Kenya: Launching Standards that Build Strong, Transparent, and Accountable Civil Society Organizations

Kenya: Launching Standards that Build Strong, Transparent, and Accountable Civil Society Organizations

 {Photo credit: Juliette Mutheu/MSH}Dr John Masasabi, Director of Policy, Planning and Health Care Financing, Kenya Ministry of Health, giving the keynote address at the launch.Photo credit: Juliette Mutheu/MSH

As a government we cannot work alone. However, it is important that those contributing to achieving the government’s vision of a healthy Kenya be guided by standards that encourage them to provide a certain level of quality that is acceptable and desirable.

These were the words of Dr. John Masasabi, the director of policy, planning and health care financing in Kenya’s Ministry of Health, as he launched the Institutional Strengthening Standards for Kenyan Civil Society Organisations, organized by the USAID-funded FANIKISHA Institutional Strengthening Project, led by MSH in partnership with Pact, Danya International, and the African Capacity Alliance.

The event took place at the AMREF Headquarters & International Training Center Grounds in Nairobi, Kenya on February 18, 2014.

[Dr. John Masasabi (left) and Dr. Daraus Bukenya (center) unveil an oversize copy of Institutional Strengthening Standards as USAID’s Tara Simpson looks on.] {Photo credit: Pius Masiga/MSH}Dr. John Masasabi (left) and Dr. Daraus Bukenya (center) unveil an oversize copy of Institutional Strengthening Standards as USAID’s Tara Simpson looks on.Photo credit: Pius Masiga/MSH

Work on the standards began in 2011, when FANIKISHA constituted a technical working group (TWG) as a first step toward the development, acceptance, adoption and roll out of evidence-informed standards for institutional strengthening tools, approaches, and indicators in Kenya.

The TWG consisted of 41 experts drawn from the FANIKISHA consortium partners including MSH, the government of Kenya, donors, academic organizations, local and international CSOs, industry technical experts, and professional bodies.

The TWG met with a variety of actors across sectors to gain a comprehensive understanding of the definition and application of standards, how to choose indicators, and how to share the standards in Kenya and beyond to help CSOs be effective, efficient, results oriented, and sustainable.

The February event marked a major step in the measurement of institutional capacity building for local CSOs to ensure that they are achieving their mandates and doing so collaboratively, with donors, other partners and CSOs, and in particular with government. In addition to Dr. Masasabi, who represented Kenya’s Permanent Secretary of the Ministry of Health, others at the event included Dr. Hezron Mc’Obewa, Executive Director of the Kenya Non-Government Organisations Co-ordination Board; Ms. Tara Simpson, Deputy HIV/AIDS team leader at USAID/Kenya; and Dr. Daraus Bukenya, FANIKISHA Institutional Strengthening Project Chief of Party and MSH Kenya Country Representative; as well as dozens of representatives from Kenya’s civil society, development partners and others.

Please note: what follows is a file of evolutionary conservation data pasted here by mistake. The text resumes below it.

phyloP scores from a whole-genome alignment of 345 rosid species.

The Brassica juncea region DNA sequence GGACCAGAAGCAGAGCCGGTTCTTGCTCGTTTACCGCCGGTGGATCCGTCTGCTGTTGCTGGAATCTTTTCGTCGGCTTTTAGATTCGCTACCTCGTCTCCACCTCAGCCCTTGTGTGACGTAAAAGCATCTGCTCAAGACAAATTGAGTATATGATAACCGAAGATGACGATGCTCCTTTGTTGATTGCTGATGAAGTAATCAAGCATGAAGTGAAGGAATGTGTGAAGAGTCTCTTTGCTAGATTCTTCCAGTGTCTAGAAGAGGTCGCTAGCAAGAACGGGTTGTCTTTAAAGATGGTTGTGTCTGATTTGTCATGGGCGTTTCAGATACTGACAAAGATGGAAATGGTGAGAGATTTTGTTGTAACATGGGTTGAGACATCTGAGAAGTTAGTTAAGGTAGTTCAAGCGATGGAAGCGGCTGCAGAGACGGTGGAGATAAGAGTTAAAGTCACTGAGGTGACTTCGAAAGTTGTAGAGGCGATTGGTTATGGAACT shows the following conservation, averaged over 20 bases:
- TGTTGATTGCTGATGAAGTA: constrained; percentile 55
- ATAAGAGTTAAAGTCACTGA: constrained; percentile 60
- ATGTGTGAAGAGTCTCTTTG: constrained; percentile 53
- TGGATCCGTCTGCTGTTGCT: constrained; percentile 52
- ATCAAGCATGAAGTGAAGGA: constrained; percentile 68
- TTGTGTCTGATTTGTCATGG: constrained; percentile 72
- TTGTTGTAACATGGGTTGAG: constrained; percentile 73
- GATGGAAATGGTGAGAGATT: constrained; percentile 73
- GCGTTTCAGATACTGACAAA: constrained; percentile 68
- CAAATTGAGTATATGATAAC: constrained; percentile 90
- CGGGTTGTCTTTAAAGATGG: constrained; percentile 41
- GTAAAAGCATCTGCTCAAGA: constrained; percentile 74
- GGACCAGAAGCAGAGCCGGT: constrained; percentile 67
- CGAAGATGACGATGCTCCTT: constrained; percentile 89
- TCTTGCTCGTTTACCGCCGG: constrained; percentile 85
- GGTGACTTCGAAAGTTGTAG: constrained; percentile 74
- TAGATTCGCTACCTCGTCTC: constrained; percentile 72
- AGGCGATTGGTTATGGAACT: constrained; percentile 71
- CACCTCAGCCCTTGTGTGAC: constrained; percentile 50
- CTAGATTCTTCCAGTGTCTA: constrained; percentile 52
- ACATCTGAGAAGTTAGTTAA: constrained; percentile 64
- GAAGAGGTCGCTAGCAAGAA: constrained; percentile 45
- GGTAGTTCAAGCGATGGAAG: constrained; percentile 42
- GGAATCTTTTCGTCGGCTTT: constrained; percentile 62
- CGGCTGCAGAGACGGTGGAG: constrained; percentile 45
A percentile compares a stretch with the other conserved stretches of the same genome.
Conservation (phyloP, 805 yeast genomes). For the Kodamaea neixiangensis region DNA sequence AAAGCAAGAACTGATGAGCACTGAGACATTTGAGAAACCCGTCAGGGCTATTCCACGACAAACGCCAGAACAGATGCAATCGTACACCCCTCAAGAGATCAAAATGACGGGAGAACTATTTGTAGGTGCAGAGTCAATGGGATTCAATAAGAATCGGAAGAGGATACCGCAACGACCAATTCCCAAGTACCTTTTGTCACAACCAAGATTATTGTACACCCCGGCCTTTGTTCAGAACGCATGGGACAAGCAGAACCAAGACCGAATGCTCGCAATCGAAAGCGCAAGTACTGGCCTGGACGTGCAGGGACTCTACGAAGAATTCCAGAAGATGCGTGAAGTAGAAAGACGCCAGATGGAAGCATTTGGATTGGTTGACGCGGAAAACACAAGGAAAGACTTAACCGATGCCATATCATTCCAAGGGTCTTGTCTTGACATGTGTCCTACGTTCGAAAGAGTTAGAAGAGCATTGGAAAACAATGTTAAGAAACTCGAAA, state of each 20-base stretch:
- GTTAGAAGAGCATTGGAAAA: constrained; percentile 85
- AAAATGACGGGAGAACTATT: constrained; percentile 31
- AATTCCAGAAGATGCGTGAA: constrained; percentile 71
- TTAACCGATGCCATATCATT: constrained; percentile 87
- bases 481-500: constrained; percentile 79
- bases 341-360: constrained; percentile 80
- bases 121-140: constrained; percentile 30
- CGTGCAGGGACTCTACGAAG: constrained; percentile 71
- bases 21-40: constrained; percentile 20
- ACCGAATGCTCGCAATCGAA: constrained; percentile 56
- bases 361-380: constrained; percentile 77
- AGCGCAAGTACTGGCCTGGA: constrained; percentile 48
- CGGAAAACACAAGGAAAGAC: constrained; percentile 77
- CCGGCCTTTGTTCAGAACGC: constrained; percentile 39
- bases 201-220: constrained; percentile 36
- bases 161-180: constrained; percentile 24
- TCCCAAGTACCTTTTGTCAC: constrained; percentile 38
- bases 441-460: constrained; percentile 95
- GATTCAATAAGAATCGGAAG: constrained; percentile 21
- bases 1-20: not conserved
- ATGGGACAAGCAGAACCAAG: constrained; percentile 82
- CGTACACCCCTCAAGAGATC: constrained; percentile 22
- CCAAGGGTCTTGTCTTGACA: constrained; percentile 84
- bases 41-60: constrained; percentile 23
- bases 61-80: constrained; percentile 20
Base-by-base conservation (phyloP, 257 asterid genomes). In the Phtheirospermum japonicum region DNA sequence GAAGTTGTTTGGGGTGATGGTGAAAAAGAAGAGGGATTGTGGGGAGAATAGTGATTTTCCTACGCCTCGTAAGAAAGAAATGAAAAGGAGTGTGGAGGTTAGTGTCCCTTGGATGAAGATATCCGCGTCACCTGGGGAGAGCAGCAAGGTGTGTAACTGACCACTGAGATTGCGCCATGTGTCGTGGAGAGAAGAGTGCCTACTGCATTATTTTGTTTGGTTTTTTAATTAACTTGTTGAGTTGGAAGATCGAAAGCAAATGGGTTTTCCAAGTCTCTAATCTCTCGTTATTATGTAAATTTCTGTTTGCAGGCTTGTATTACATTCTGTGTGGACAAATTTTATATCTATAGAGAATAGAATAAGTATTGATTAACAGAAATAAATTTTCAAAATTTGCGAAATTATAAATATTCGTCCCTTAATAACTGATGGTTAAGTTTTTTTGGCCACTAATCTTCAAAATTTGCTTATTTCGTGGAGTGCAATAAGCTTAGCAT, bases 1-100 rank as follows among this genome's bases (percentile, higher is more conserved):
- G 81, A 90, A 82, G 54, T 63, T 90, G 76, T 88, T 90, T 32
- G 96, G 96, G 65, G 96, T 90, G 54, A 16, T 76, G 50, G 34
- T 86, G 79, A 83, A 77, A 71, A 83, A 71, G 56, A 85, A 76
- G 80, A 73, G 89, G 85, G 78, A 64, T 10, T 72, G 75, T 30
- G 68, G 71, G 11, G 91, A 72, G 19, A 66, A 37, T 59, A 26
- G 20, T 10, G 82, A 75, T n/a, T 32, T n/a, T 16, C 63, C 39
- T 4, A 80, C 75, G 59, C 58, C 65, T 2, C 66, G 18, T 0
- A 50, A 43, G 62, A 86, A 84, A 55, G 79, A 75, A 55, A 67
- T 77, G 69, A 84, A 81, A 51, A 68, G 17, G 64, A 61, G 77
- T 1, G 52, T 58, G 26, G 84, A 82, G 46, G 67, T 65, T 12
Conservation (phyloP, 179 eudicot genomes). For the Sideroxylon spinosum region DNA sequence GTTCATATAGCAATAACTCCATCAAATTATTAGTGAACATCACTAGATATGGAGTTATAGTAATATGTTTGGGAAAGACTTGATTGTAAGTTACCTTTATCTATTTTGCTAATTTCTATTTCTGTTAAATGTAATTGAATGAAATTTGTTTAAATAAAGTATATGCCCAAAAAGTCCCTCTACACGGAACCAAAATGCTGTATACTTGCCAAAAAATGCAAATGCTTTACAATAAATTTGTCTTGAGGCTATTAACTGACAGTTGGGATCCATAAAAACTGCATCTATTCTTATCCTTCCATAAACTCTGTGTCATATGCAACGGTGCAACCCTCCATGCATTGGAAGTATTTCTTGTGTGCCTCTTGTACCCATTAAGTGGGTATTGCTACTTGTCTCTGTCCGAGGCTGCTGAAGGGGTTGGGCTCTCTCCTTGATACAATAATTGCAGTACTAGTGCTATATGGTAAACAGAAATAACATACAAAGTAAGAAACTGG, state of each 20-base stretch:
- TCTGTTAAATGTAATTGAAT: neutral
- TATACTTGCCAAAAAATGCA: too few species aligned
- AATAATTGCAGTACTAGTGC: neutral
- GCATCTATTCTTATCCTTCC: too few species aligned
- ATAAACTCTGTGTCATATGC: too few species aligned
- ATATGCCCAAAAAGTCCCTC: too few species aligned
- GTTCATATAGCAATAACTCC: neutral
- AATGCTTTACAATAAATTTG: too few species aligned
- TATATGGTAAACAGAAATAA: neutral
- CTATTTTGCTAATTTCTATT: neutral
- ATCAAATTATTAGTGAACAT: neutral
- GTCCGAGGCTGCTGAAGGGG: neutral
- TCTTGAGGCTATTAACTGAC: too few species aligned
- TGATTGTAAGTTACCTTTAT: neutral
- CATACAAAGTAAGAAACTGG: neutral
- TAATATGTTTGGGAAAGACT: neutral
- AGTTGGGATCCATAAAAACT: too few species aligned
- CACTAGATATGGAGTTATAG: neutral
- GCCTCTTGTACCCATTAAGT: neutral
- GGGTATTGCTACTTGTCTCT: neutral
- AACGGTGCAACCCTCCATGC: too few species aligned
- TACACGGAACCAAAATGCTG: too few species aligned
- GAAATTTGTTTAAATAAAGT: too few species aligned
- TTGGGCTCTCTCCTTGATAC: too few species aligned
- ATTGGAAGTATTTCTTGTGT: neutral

[Left to Right: Dr. Hezron Mc'Obewa, Dr. John Masasabi, Ms. Tara Simpson, Dr. Daraus Bukenya and Mr. Philip Waweru at the launch.] {Photo credit: Juliette Mutheu/MSH}Left to Right: Dr. Hezron Mc'Obewa, Dr. John Masasabi, Ms. Tara Simpson, Dr. Daraus Bukenya and Mr. Philip Waweru at the launch.Photo credit: Juliette Mutheu/MSH

For FANIKISHA, the next step will be to help ensure that all Kenyan CSOs become familiar with and make practical use of the standards document. Some Kenyan CSOs, like the National Organisation of Peer Educators (NOPE), are already ahead of the pack. According to NOPE Executive Director, Mr. Philip Waweru:

The institutional strengthening standards have aided NOPE in improving its governance, in particular, helping NOPE’s board transition from an advisory to an oversight role; strengthened the organisational systems through reviewing and improving of existing policies and strategies; strengthened the organisation’s capacity in resource mobilization and organisational planning and enhanced its capacity to sub-grant and cascade institutional strengthening to its affiliates.

Stakeholders hope that the standards and indicators will strengthen transparency, accountability and trust among CSOs, providers of institutional strengthening services, and those who partner with CSOs, including the government of Kenya and funding agencies.Ms. Simpson, from USAID/Kenya emphasized that:

It is our hope that the institutional strengthening standards become the gold standard by which capacity building across all sectors is measured. USAID will continue to partner with the Government of Kenya to institutionalize the standards and hold all local organizations to the highest level of accountability. Only then will the full potential of the Kenyan civil society be realized.

Juliette Mutheu is the MSH Communications Specialist for the FANIKISHA Institutional Strengthening Project, based in Nairobi.

 

 

Comments

Marina Joubert
I'm urgently trying to contact the author of this article - Juliette Mutheu - pls email Marina Joubert in SA marina[at]southernscience.co.za

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